Saturday, September 10, 2005

The Man Who Finds That His Son Has Become a Thief

Coming into the store at first angry
At the accusation, believing in
The word of his boy who has told him:
I didn't steal anything, honest.
Then becoming calmer, seeing that anger
Will not help in the business, listening painfully
As the other's evidence unfolds, so painfully slow.
Then seeing gradually that evidence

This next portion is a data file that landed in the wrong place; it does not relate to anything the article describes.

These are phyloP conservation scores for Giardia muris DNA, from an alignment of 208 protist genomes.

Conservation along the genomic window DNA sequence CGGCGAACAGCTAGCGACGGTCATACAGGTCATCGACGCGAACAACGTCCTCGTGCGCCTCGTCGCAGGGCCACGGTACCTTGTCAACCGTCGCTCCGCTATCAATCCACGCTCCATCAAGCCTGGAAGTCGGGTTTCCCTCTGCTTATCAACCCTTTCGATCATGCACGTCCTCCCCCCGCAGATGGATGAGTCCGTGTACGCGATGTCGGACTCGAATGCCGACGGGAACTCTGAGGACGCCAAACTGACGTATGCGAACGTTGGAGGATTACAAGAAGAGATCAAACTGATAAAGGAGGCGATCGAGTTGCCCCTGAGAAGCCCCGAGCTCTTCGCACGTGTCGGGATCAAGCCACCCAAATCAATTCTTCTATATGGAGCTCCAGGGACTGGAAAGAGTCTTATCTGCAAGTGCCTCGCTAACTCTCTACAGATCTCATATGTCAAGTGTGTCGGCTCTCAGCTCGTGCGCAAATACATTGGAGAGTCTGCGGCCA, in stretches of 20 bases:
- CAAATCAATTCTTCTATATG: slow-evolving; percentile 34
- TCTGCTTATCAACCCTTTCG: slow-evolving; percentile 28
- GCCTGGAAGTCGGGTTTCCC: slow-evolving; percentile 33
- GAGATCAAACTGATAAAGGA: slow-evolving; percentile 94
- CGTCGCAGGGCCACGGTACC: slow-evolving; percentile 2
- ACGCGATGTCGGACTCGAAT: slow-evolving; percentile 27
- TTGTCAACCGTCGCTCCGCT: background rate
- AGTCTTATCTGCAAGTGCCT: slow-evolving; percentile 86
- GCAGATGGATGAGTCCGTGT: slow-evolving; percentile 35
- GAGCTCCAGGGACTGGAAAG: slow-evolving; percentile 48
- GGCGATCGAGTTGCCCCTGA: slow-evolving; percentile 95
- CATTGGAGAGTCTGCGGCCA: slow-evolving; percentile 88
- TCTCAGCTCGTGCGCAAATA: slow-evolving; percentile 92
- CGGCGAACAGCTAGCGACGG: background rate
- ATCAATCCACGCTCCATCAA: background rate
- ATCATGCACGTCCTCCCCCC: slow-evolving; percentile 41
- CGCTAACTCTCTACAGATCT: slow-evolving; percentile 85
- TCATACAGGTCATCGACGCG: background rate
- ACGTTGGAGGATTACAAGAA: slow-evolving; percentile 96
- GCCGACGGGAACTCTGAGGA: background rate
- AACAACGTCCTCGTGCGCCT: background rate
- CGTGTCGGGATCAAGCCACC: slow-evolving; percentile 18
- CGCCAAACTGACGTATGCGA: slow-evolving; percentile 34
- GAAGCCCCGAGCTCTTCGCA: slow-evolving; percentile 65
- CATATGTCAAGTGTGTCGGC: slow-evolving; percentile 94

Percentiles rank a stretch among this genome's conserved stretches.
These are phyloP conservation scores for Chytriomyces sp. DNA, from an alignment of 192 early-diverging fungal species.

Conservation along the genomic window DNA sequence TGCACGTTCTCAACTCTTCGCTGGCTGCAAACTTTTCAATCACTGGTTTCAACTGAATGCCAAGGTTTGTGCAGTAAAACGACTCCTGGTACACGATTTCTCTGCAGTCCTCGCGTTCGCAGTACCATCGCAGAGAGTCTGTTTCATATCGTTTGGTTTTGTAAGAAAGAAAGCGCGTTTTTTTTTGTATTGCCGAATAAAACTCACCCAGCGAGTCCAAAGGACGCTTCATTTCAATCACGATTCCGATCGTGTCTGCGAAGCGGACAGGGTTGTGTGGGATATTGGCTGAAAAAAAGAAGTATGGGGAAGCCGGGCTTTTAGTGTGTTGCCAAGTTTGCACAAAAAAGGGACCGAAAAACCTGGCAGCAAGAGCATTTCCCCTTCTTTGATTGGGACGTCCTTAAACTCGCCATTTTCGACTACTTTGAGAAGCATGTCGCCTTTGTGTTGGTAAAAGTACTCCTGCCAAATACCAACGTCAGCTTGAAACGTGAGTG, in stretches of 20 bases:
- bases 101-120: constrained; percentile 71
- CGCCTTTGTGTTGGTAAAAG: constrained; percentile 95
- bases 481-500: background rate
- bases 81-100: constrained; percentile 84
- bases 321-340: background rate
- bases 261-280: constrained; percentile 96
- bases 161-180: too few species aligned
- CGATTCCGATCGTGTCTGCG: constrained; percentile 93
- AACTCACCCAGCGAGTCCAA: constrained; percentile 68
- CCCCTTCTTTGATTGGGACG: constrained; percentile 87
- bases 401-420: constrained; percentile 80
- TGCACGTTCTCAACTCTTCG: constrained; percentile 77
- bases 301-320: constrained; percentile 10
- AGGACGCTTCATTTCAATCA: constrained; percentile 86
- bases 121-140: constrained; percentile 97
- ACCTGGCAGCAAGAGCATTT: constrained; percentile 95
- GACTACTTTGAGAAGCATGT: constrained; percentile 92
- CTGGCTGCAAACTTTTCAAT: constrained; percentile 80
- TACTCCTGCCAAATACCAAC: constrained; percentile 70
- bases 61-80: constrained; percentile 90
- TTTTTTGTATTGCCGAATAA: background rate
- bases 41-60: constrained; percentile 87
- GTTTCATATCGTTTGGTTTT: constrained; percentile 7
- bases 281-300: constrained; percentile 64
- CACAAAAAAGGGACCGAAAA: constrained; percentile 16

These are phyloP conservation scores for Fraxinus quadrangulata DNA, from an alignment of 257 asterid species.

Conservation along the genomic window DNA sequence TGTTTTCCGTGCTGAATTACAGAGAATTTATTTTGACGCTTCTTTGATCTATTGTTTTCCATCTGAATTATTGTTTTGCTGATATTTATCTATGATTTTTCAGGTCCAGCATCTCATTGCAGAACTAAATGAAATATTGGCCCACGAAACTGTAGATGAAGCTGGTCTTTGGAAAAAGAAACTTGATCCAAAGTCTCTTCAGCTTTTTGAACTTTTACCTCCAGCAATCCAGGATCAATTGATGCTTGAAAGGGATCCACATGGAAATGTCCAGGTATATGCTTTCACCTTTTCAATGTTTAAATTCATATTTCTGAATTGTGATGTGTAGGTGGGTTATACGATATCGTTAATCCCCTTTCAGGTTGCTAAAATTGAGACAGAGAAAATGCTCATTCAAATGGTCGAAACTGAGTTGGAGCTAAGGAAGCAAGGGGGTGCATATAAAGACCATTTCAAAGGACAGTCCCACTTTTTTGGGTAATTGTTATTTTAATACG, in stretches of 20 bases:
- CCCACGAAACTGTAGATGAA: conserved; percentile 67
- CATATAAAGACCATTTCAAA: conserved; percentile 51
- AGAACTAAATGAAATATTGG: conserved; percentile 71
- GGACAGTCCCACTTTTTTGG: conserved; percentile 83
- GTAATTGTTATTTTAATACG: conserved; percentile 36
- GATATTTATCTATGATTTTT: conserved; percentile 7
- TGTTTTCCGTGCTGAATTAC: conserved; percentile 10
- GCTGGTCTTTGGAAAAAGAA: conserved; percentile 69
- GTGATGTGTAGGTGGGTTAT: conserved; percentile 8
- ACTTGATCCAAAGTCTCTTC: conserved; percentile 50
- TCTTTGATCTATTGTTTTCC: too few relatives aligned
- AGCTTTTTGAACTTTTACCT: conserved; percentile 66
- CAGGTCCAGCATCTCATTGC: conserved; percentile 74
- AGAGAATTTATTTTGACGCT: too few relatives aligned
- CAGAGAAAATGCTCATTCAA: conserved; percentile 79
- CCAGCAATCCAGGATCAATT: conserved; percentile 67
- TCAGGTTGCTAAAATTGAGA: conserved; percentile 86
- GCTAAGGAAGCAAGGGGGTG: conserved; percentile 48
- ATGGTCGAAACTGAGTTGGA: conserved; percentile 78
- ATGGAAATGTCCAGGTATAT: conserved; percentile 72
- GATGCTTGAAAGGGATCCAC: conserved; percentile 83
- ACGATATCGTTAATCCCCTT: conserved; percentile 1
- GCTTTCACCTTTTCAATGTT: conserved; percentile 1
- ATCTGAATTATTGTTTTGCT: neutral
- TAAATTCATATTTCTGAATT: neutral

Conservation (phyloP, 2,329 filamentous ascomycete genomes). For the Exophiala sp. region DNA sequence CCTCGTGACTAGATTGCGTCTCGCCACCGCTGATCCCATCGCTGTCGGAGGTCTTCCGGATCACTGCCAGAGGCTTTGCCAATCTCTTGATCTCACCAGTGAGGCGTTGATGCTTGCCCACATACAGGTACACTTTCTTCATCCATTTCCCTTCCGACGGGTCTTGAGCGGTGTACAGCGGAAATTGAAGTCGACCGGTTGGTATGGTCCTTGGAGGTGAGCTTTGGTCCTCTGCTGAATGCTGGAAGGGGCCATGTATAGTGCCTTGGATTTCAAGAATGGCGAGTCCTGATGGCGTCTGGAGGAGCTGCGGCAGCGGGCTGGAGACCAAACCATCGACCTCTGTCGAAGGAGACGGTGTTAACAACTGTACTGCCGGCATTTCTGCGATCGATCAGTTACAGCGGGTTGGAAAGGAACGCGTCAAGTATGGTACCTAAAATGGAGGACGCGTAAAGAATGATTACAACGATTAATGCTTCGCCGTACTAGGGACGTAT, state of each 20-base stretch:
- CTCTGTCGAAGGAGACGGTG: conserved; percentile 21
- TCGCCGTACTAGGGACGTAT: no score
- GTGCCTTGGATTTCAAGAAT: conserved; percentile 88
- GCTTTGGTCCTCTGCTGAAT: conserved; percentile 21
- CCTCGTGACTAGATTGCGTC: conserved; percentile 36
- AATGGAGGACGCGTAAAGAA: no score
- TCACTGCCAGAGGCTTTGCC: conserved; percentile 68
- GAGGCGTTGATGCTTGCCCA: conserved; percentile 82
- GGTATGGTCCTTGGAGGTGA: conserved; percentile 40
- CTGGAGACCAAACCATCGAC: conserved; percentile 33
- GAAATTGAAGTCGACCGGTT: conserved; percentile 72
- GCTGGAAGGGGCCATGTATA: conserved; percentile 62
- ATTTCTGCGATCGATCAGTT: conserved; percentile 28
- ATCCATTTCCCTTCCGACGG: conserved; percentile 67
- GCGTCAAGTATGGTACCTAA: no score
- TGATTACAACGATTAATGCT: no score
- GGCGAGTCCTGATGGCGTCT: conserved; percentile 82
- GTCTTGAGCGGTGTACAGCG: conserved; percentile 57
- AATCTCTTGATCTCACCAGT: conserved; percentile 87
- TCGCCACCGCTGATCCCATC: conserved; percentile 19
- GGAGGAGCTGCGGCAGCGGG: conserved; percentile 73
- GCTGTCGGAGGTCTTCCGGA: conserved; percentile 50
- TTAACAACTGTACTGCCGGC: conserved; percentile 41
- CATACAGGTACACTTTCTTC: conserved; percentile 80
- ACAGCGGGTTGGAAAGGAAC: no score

Almost as if tighten slowly around the neck
Of his son, at first vaguely circumstantial, then gathering damage,
Until there is present the unmistakable odour of guilt
Which seeps now into the mind and lays its poison.
Suddenly feeling sick and alone and afraid,
As if an unseen hand had slapped him in the face
For no reason whatsoever: wanting to get out
Into the street, the night, the darkness, anywhere to hide
The pain that must show in the face to these strangers, the fear.
It must be like this.
It could hardly be otherwise.

Raymond Souster

1:23 PM